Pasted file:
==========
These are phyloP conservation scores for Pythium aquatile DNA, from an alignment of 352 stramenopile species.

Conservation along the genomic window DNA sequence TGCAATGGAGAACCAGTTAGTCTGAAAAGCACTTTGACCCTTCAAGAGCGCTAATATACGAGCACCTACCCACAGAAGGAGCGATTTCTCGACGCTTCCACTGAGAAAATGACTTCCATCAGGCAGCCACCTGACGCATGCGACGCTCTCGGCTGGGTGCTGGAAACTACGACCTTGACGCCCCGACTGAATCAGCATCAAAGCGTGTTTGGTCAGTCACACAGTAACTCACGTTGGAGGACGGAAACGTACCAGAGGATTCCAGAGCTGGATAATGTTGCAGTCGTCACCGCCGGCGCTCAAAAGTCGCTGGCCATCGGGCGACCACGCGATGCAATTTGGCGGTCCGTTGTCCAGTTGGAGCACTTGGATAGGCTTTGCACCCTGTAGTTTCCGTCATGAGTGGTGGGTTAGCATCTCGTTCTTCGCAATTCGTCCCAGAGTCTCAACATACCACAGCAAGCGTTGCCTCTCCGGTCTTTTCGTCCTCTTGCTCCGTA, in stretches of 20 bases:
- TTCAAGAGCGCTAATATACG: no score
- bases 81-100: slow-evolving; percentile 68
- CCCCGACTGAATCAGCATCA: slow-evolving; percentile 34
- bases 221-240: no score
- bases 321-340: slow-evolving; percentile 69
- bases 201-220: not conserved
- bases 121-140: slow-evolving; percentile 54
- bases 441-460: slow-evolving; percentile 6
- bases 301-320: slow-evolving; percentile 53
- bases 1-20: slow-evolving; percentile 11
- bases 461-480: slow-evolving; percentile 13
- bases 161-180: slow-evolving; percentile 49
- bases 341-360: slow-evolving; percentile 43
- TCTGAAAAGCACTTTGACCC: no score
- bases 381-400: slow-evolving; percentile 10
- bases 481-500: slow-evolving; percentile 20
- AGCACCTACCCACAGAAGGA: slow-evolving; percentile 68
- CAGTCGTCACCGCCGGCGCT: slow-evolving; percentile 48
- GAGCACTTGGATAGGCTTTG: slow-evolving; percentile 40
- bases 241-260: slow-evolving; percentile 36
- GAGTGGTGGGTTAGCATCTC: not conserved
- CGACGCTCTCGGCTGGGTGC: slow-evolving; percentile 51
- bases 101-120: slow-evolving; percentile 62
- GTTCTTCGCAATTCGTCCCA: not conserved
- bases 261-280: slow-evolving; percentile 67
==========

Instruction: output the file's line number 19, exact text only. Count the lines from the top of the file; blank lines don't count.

- AGCACCTACCCACAGAAGGA: slow-evolving; percentile 68